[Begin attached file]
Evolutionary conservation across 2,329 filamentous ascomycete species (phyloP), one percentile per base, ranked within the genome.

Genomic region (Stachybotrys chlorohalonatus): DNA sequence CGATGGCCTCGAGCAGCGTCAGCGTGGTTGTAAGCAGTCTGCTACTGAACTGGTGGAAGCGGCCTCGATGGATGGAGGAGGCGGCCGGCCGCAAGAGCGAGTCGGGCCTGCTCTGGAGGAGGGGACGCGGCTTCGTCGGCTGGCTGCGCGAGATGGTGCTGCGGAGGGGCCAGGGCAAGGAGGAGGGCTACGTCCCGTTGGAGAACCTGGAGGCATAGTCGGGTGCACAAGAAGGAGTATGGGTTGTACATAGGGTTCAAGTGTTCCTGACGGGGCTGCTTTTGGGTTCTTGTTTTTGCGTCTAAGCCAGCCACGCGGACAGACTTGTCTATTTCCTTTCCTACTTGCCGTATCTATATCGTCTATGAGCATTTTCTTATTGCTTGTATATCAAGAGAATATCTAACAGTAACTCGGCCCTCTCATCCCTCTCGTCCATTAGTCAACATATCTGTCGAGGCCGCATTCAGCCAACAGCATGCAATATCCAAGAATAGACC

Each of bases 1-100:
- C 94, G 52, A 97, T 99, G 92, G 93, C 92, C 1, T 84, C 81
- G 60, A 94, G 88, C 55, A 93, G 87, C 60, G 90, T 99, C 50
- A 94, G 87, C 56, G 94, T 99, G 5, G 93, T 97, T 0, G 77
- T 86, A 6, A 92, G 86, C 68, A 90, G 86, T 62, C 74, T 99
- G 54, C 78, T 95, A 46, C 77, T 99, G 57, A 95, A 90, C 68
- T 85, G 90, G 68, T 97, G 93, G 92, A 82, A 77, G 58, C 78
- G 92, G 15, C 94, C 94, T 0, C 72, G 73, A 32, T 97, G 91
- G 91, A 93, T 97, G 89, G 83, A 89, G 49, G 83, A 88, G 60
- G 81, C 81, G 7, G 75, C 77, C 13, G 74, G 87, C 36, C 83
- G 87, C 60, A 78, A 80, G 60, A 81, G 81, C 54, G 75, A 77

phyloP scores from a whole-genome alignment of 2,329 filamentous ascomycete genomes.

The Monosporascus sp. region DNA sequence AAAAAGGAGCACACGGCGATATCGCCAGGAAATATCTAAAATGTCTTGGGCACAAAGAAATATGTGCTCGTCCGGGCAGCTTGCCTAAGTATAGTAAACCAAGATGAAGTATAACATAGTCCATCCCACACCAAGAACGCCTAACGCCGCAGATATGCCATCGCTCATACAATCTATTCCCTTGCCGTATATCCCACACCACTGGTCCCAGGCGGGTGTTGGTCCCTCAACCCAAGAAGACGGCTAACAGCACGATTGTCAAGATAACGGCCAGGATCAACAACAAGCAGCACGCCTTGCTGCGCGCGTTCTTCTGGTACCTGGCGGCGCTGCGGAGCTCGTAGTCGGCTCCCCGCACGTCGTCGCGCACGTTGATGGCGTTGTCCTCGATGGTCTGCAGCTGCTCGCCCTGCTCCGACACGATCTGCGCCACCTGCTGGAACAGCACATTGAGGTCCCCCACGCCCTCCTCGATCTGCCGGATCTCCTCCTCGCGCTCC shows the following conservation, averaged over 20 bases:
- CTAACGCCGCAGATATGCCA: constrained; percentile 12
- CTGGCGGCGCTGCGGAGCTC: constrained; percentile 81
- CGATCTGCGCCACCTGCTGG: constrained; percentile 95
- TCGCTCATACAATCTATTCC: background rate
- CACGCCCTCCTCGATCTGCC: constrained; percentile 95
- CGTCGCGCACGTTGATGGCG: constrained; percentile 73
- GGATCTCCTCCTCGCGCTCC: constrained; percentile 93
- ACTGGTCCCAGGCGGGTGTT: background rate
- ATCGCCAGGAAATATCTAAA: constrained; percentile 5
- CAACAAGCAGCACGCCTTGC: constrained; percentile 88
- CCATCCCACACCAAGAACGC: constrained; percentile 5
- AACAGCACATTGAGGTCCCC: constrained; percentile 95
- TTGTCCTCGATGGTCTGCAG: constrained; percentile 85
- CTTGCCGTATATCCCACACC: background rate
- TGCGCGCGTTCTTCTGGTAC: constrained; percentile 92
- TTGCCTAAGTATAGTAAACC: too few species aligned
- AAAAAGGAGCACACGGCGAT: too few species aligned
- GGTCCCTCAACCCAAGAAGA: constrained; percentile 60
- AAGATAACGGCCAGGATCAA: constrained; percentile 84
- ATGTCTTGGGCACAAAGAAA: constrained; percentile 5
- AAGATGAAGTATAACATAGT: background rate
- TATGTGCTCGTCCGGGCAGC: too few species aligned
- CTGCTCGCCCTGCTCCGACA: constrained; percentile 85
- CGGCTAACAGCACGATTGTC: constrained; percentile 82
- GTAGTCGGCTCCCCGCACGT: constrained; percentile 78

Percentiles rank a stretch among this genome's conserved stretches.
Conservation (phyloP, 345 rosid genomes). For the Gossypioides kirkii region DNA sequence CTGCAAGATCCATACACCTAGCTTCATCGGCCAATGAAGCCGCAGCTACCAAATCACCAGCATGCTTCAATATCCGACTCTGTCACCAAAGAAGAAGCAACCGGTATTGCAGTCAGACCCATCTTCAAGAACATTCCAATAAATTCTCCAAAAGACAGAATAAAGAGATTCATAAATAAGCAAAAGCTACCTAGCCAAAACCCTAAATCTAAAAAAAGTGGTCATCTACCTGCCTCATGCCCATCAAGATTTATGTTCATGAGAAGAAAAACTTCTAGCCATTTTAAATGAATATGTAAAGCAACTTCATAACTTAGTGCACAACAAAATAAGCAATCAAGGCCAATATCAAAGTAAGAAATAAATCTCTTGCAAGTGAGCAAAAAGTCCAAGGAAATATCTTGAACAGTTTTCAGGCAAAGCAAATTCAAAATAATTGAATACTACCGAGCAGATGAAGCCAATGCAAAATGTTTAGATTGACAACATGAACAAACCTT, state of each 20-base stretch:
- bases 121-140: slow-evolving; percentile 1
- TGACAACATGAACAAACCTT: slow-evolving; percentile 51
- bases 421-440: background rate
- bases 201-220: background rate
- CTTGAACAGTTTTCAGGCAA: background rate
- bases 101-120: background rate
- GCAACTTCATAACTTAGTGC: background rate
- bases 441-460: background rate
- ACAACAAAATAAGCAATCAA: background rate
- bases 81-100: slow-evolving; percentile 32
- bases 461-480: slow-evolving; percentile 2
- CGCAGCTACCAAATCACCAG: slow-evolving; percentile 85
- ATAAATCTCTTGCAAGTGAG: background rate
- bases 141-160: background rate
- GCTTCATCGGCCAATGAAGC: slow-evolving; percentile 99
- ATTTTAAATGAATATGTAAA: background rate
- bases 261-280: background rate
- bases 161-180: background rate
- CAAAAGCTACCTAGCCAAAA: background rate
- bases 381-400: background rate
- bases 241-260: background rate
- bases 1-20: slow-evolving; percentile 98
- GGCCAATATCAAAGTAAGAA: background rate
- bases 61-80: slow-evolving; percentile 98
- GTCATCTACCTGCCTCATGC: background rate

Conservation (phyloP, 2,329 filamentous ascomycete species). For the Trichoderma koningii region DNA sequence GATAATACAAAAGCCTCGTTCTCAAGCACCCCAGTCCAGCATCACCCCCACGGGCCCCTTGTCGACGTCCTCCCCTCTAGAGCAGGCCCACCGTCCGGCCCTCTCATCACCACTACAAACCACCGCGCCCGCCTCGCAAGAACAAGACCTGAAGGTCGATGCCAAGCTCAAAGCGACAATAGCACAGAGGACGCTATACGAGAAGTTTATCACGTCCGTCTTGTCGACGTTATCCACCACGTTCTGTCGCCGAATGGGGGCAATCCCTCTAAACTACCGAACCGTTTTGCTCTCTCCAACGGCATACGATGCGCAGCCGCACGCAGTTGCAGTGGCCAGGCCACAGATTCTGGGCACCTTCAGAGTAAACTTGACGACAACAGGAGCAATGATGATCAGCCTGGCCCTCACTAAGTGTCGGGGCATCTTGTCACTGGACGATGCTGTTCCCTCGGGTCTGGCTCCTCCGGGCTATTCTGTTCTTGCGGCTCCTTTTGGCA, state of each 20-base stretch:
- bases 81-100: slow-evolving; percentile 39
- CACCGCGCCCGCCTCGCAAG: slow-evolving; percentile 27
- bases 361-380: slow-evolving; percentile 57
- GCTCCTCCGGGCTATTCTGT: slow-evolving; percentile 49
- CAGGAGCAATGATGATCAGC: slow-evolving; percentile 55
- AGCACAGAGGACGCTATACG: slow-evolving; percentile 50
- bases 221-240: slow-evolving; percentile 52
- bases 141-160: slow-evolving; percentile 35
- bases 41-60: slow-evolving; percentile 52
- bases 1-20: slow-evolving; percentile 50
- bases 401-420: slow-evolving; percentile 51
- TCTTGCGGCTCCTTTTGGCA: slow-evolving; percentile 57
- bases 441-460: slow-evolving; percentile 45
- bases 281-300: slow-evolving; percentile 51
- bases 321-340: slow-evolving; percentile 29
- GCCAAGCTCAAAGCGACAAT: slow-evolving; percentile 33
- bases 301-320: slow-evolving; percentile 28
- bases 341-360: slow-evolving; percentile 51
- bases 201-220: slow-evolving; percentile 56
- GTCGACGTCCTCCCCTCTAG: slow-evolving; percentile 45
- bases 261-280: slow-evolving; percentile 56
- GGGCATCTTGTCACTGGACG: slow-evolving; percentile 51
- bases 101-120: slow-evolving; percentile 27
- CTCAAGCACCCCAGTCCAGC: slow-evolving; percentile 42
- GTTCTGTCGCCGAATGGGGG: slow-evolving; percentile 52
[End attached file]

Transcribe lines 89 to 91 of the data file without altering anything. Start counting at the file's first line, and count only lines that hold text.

- bases 261-280: slow-evolving; percentile 56
- GGGCATCTTGTCACTGGACG: slow-evolving; percentile 51
- bases 101-120: slow-evolving; percentile 27